He's remembering a story about a couple who lives their whole relationship in a virtual world. His memories inside. [more inside]
A Facebook discussion about good books by well-known authors passing into undeserved obscurity had me looking up reviews of Arthur C. Clarke's Imperial Earth. In the comments on Jo Walton's review there's a discussion about the ending, specifically whether he wrote two distinct endings, replacing the an earlier one in later editions. Did Clarke rewrite the ending? Spoilers below the cut. [more inside]
I'm looking for science fiction with excellent worldbuilding surrounding a particular scenario: a population trapped in an enclosed environment that they can't leave for generations, so that they have to produce or reuse everything within that environment. Preferably something like a space station or a generation ship, but those details aren't required. [more inside]
My uncle is interested in reading science fiction or futuristic fantasy books that involve music as a strong narrative element. He has read some Anne McCaffrey that did this, as well as Patrick Rothfuss, but was hoping to find other options, and I drew a blank. Can you guys think of any more music-tinged works?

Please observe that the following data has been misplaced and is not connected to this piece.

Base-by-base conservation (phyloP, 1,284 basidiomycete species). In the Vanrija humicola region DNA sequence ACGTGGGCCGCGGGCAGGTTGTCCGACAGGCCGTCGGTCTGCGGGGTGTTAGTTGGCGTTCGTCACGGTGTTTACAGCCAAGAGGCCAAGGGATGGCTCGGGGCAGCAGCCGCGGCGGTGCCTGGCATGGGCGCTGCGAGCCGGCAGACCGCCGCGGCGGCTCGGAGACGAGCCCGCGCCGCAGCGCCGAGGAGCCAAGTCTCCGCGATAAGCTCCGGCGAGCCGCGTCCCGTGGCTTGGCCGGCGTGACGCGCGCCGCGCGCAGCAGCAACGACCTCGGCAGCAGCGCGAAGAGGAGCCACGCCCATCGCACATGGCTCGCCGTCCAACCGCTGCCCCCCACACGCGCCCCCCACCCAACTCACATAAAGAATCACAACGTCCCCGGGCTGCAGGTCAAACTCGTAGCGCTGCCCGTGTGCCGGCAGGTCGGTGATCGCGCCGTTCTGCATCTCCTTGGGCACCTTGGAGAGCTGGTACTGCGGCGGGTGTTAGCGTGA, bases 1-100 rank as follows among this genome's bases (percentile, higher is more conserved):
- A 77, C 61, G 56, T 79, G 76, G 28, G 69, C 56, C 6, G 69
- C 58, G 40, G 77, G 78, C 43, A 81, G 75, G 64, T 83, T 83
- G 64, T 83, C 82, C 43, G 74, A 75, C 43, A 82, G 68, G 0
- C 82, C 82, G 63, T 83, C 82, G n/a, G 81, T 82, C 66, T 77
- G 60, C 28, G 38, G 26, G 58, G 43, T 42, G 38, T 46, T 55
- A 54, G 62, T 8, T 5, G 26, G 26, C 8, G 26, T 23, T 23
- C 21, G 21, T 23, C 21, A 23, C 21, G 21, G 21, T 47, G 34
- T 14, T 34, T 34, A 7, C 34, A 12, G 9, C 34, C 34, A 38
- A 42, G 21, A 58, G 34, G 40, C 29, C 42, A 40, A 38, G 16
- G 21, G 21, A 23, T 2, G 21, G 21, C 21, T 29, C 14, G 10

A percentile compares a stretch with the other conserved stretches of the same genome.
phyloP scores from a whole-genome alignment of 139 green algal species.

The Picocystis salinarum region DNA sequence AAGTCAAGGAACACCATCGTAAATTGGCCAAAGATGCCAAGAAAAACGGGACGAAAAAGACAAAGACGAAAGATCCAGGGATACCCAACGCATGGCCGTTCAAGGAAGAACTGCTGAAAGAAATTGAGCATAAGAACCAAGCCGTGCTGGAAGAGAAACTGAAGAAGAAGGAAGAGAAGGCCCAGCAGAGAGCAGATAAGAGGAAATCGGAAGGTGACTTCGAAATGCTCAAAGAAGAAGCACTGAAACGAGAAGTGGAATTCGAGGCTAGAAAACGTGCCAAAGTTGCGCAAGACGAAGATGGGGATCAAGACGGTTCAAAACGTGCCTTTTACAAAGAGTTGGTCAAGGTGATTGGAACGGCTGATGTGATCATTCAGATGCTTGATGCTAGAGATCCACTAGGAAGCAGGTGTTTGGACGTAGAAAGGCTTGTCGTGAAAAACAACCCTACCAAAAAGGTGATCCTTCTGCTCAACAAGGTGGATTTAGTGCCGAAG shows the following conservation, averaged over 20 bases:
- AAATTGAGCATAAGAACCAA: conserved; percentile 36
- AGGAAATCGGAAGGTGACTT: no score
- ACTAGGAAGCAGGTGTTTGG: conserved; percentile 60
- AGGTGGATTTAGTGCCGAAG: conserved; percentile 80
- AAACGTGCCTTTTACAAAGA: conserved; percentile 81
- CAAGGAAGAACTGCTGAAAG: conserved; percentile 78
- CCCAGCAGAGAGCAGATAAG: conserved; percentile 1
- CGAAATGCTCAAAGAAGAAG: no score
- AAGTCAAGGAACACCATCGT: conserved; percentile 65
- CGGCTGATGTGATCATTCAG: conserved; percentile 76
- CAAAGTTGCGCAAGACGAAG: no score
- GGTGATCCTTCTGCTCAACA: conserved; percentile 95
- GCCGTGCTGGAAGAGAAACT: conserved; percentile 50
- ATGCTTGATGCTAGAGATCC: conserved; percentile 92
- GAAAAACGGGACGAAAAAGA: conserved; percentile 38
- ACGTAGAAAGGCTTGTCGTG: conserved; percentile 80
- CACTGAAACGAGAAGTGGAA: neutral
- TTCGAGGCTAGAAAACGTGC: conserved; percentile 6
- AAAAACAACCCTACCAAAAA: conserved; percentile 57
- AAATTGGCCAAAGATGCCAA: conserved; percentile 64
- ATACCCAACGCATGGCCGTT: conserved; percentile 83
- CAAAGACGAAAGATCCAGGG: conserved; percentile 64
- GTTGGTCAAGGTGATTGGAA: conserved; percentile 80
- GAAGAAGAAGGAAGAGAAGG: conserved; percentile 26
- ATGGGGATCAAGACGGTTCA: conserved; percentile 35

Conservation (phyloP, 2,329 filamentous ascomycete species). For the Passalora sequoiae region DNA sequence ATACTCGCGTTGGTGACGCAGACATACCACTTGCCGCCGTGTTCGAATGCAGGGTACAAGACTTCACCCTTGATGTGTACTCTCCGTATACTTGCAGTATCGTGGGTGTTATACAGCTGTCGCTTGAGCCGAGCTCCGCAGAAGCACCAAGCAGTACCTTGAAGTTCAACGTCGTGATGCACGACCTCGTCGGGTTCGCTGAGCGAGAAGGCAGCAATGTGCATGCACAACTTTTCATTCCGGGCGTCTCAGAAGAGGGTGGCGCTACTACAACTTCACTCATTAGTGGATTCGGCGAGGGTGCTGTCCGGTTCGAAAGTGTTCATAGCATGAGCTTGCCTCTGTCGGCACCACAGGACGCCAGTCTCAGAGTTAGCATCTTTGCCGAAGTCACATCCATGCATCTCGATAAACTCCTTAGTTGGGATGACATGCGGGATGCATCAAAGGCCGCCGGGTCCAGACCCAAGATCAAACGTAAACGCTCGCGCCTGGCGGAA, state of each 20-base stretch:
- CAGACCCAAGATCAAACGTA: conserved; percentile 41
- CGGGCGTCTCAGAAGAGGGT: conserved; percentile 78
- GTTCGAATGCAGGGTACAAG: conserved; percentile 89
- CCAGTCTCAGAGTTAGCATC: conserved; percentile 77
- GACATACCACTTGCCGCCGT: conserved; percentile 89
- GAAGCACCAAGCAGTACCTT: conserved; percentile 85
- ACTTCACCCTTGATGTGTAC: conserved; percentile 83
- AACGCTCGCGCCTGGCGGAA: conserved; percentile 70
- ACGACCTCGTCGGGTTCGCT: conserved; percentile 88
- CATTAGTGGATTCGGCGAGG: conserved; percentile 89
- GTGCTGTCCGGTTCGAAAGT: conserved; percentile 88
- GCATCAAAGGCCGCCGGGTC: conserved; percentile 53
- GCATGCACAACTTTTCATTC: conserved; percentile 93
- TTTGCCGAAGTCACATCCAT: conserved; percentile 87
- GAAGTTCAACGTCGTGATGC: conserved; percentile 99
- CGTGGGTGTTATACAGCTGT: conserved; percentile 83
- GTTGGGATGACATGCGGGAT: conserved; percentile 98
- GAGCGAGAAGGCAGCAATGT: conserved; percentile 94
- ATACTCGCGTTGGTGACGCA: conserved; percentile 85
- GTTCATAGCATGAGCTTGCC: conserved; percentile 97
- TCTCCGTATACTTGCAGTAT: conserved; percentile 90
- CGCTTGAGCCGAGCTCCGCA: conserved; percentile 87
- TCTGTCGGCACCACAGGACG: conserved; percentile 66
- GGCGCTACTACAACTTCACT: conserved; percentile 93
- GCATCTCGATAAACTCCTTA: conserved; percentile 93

I'm looking to ID a scifi short story that was posted online, probably within the last 5 years, about a couple getting a black-market telepresence system implanted in their skin. When one of them touched their own skin, the other one would feel it. [more inside]
Hey all, a particular literary conversation has gotten stuck in my head for days and I can't source it. I've tried every number and combination of Bing/Google searches, but it may be that I'm not getting the exact words right in the phrase. [more inside]
I have some questions about William Gibson's new novel, The Peripheral. Be warned, these questions the answers will involve spoilers. [more inside]
Awhile ago, I read about a science fiction author on Wikipedia. The series was not concluded when the author's notebook fell into a body of water. When he fished it out and saw that his notes for the stories and how they all interlinked had been obliterated, he lost the will to continue on with his stories as he didn't have the patience to try to reconstruct the contents of his notebook. Please help me ID this author as I intended to track his works down, but never got around to it. [more inside]